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(08/19/2022, 04:36 AM)Leo.W Wrote: Also, you can't define julia's function only by \(j(f)=jf'\), to distinct a julia function, you'd need to define an initial value, and claim it's not multiplied by any of the form \(\theta(\alpha(z))\) where theta is 1periodic and alpha is the abel funct.
The Julia function is considered as a formal powerseries here. The coefficients recursively obtained from the above equation are unique if we set \(j_k=0\) for \(k< m\) and \(j_m=f_m\) where \(f(z) = z + f_m z^m + f_{m+1} z^{m+1}+ ...,\quad f_m\neq 0\). There is no thetaambiguity here  like with the regular iteration at a fixed point. For parabolic iteration the condition is that the iterates are asymptotically analytic at the fixed point.
(08/19/2022, 04:36 AM)Leo.W Wrote: bo198214 Wrote:But the normal thing is that these AbelFunctions/FatouCoordinates are different from each other (and hence the iterates). Only in exceptional cases (e.g. LFTs) they agree. Please lemme know what is this and why~ Its written in Milnor "Dynamics in one complex variable"
And btw I can not read your quotes when you use [size=1]!
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(08/19/2022, 06:26 PM)bo198214:The Julia function is considered as a formal powerseries here. The coefficients recursively obtained from the above equation are unique if we set \(j_k="0\) for \(k< m\) and" \(j_m="f_m\) where \(f(z) = z + f_m z^m + f_{m+1} z^{m+1}+ ...,\quad f_m\neq 0\). There is no thetaambiguity here  like with the regular iteration at a fixed point. For parabolic iteration the condition is that the iterates are asymptotically analytic at the fixed point. Wrote: Oh! I see! now I think I'm dumb
(08/19/2022, 04:36 AM)Leo.W Wrote: bo198214 Wrote:But the normal thing is that these AbelFunctions/FatouCoordinates are different from each other (and hence the iterates). Only in exceptional cases (e.g. LFTs) they agree. Please lemme know what is this and why~ Its written in Milnor "Dynamics in one complex variable"
And btw I can not read your quotes when you use [size=1]! Thanks, I read this book last year and obviously I skipped this chapter or sth...
How? I just tapped the "quote" button in chrome? Can't it load in mobiles? lol I'll be careful next time
Regards, Leo
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(08/28/2022, 01:41 PM)Leo.W Wrote: How? I just tapped the "quote" button in chrome? Can't it load in mobiles? lol I'll be careful next time
Yeah, I don't know, to me also happens something similar if I copy text from somewhere into my reply, then it automatically puts some tags (I Think \[color] and another one) around it  and I wonder why my formula isn't shown correctly! Only until I press the "'view sourcecode" then I noticed the mess.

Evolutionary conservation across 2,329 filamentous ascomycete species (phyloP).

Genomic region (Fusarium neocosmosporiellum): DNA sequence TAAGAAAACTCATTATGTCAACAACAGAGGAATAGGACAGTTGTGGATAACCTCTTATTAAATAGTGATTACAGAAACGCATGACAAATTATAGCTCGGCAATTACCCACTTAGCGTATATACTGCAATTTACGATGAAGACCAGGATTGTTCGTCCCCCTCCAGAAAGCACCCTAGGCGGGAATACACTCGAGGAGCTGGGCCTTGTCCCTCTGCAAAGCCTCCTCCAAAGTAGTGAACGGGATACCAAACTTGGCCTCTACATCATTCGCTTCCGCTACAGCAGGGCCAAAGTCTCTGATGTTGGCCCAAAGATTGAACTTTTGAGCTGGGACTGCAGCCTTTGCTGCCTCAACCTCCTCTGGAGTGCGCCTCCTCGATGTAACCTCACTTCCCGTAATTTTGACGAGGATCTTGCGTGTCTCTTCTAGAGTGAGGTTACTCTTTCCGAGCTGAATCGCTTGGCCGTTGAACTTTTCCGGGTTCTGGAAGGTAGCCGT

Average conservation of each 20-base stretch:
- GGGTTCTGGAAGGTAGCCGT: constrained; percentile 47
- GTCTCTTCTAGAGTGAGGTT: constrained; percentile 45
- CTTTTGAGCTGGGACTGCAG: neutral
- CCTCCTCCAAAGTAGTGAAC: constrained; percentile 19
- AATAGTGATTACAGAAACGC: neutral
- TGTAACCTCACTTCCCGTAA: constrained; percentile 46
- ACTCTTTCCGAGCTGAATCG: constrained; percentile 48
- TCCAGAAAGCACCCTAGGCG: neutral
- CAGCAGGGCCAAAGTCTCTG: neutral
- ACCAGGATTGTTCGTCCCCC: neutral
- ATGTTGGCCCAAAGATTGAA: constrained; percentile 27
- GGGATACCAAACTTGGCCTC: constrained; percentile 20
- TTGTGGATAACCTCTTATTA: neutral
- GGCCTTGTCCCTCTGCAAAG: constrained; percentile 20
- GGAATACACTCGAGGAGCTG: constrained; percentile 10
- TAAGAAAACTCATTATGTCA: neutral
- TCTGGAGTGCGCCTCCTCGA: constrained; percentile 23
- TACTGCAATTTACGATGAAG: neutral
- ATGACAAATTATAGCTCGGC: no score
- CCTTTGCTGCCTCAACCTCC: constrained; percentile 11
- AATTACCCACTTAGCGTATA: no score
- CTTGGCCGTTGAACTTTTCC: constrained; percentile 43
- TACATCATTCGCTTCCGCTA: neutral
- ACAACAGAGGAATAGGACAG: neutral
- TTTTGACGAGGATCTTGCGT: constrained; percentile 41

So pressing "view sourcecode" is always a good thing!
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(08/28/2022, 01:41 PM)Leo.W Wrote: bo198214 Wrote: (08/19/2022, 04:36 AM)Leo.W Wrote: bo198214 Wrote:But the normal thing is that these AbelFunctions/FatouCoordinates are different from each other (and hence the iterates). Only in exceptional cases (e.g. LFTs) they agree. Please lemme know what is this and why~ Its written in Milnor "Dynamics in one complex variable" Thanks, I read this book last year and obviously I skipped this chapter or sth...
In this version of the book it is Theorem 7.7, Lemma 7.8 and particularly the following remark.
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As for divergent summations I wanted to say something long ago but it was already said elsewhere :
" repeated borel summation "
@MISC {4246080,
TITLE = {Has someone seen a discussion of the (divergent) summation of $\sum\limits_{k=0}^\infty (1)^k (k!)^2 $?},
AUTHOR = {Caleb Briggs ( https://math.stackexchange.com/users/709...lebbriggs)},
HOWPUBLISHED = {Mathematics Stack Exchange},
NOTE = {URL:https://math.stackexchange.com/q/4246080 (version: 20210930)},
EPRINT = {https://math.stackexchange.com/q/4246080},
URL = {https://math.stackexchange.com/q/4246080}
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https://math.stackexchange.com/questions...limitsk0
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the validity of the borel summations matches the number of solutions for fractional iterates when taking in the correct direction.
nice.
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sorry if im repeating said things , i have to catch up on reading ...
regards
tommy1729